Highs and Lows

Dull and stupefying dread re-arrived in waves all of 2019. A lot of it was around Big things: specifically, young climate activists emerged to once again reiterate our situation and behavior in new starkness. Bloating social media avenues delivering continuous Big news—information supposedly empowering and connecting—ironically make me feel powerless and unmoored.

I wanted to instead illustrate something simple, factual, and contextually precise, that might tell a story with only a shape. Here's last year’s daily temperatures, specific to my local region, stacked up again the expectation and experience of the previous generation.

(Lots of) Thoughts on the Diamonds

This is not a proper data visualization, but maybe rather a data-based illustration. For example, the chart is absurdly, unpublishably wide, trying to keep each of the 365 days fairly square. I don’t even expect anyone to scroll all the way, really looking. But it’s there if you choose to. It’s more suitable for a long wall decal, or a necklace:

But it’s still visualizing data. (Stefanie Posavec, one of my favorite information designers, rather calls herself “a designer, artist and author whose favoured creative material is data.”) This chart’s purpose is not chiefly informative or communicative but documentary and decorative. I think that’s fine. Plenty of weather data charts exist that scientifically depict the extremes we live in. What about a minimal and hyperlocal approach instead?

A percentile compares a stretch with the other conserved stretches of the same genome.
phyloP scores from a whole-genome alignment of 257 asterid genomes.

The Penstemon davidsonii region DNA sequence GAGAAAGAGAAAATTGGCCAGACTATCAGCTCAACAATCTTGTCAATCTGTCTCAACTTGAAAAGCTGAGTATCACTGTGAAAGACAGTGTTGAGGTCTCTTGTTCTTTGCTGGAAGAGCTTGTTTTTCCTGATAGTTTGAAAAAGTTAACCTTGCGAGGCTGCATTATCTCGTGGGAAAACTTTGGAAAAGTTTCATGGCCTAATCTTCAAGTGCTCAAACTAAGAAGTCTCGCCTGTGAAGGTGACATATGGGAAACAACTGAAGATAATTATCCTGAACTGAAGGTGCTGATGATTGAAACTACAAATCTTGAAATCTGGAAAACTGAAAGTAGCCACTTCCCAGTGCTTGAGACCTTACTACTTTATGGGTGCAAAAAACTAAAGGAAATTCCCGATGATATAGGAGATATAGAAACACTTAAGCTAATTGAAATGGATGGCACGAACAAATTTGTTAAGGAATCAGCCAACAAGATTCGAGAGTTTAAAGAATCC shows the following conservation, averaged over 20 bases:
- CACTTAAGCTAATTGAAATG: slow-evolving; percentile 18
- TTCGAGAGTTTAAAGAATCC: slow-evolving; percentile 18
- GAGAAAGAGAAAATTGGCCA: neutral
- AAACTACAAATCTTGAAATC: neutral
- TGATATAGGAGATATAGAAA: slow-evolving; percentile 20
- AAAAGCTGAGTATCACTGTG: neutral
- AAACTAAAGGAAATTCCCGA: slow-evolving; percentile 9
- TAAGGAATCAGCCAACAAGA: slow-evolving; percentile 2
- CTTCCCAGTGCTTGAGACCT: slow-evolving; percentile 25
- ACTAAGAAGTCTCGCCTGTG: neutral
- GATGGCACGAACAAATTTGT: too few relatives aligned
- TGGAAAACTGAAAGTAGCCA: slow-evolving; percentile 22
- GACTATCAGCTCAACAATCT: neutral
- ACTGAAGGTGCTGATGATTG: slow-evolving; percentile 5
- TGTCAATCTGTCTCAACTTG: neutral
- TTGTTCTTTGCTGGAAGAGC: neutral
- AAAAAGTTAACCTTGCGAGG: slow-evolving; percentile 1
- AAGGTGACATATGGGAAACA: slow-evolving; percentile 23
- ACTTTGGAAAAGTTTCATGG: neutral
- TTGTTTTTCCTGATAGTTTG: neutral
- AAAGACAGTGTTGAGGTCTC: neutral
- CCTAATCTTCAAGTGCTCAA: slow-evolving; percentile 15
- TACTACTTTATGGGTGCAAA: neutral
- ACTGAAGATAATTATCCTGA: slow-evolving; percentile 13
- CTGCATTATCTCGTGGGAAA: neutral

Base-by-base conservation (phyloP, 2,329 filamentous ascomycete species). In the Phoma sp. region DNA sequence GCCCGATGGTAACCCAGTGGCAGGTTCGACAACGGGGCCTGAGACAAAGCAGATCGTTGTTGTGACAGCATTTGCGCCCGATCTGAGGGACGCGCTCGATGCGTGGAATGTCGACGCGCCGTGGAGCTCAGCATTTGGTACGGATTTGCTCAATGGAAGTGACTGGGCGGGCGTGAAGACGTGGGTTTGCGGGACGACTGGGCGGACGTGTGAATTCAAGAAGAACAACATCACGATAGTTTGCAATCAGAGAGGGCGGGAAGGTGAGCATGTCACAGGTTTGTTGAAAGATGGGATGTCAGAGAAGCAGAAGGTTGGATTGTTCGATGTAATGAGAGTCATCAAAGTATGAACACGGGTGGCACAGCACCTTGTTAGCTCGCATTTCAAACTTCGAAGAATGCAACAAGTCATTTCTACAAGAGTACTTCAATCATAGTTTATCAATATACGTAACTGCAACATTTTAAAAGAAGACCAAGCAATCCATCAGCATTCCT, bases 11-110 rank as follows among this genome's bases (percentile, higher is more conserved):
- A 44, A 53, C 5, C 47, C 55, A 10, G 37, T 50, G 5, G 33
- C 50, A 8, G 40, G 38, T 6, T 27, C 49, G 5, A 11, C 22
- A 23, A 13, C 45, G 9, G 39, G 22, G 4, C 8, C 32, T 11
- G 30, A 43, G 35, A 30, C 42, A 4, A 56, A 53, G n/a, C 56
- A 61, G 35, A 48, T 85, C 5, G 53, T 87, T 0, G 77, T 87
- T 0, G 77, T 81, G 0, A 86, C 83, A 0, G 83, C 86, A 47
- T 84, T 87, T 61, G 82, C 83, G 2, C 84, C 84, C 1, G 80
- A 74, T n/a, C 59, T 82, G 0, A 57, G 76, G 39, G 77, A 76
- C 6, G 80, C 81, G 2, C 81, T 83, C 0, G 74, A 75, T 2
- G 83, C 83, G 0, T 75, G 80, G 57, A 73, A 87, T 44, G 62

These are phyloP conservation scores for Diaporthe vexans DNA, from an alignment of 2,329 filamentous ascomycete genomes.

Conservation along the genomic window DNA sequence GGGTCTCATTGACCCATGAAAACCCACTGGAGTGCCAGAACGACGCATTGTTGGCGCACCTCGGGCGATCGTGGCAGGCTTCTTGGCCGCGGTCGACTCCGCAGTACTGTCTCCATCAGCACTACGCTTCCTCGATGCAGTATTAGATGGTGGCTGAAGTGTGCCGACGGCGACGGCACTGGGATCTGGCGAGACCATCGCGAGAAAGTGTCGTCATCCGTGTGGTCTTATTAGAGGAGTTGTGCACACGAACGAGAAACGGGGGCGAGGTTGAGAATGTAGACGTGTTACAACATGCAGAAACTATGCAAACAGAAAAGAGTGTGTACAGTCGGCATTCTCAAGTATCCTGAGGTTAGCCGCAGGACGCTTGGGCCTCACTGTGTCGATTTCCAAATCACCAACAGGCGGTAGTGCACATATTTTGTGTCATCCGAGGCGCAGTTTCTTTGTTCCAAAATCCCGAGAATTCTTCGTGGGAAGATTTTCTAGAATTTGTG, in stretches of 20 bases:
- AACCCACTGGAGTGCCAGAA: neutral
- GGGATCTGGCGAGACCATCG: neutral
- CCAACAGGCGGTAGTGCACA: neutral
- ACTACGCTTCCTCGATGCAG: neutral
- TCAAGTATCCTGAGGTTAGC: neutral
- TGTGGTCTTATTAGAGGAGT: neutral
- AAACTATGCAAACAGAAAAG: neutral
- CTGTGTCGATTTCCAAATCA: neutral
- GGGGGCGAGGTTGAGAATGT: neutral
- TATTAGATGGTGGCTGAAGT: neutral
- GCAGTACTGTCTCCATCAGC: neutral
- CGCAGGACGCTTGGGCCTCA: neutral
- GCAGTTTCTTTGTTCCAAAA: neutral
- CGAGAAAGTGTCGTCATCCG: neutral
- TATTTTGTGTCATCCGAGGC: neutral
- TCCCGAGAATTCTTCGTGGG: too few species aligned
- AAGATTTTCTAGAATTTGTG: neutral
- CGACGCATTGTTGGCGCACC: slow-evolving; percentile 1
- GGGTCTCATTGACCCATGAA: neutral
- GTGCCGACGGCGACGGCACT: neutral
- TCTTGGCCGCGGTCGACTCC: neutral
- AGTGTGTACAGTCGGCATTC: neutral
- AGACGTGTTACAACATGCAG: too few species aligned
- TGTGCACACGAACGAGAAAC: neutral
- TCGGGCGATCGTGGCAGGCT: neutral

Rather, the shape led here: I was doodling with shapes and patterns when I linked together some fat and tall diamonds and thought: could the dimensions be taken from something, represent numbers?

The vertical points of the diamond diminishing from a fat middle suggested peaks, diminishing from a dense average—similar to a simplified box-and-whisker plot. Climate data was the first appropriate example I thought of, and this chart is some proof-of-concept for the diamond.

That being said, I do think the diamond shape has informative effects: the outlier points stretch out the diamond, feeling pointy in relation to how extreme the peaks are. The chain of diamonds look best when the centers kiss—best for slowly sloping averages. When the points don’t straddle the average but rather both fall above or below it, the diamond transforms strikingly into an arrow, informatively pointing in the direction of the deviation.

Or I don’t know. This is the test.

The diamond chart really just stitches together three line charts. Each day-diamond relates past to present—it relates a generation of aggregate expectation (temperature “normal”) to a new single day. The tension of this relationship gives the chart its feel. It’s a distinct profile for this single year, in my single city.

This was my first time, in my own work, illustrating data I didn’t personally collect. It was also my first time using Adobe Illustrator’s graph tool in my own work. Obviously, turning 1000+ points into vector line graphs went much faster this way. However, I stitched the diamonds together, as shown above, manually, point to point with the pen tool. It was a time suck, but done in the first days of the new decade, it made me feel the day-by-day nature of a year, touching each individual high and low, which varied widely as the months rolled by, their averages arcing up and down almost imperceptibly.

Gathering personal data manually before, I appreciate keeping (only) one tedious, manual aspect to keep me in touch with data that is both big and small, old and new, global and local.

[2019 highs and lows taken from usclimatedata.com and wunderground.com. 1981-2010 daily averages from NOAA at w2.weather.gov]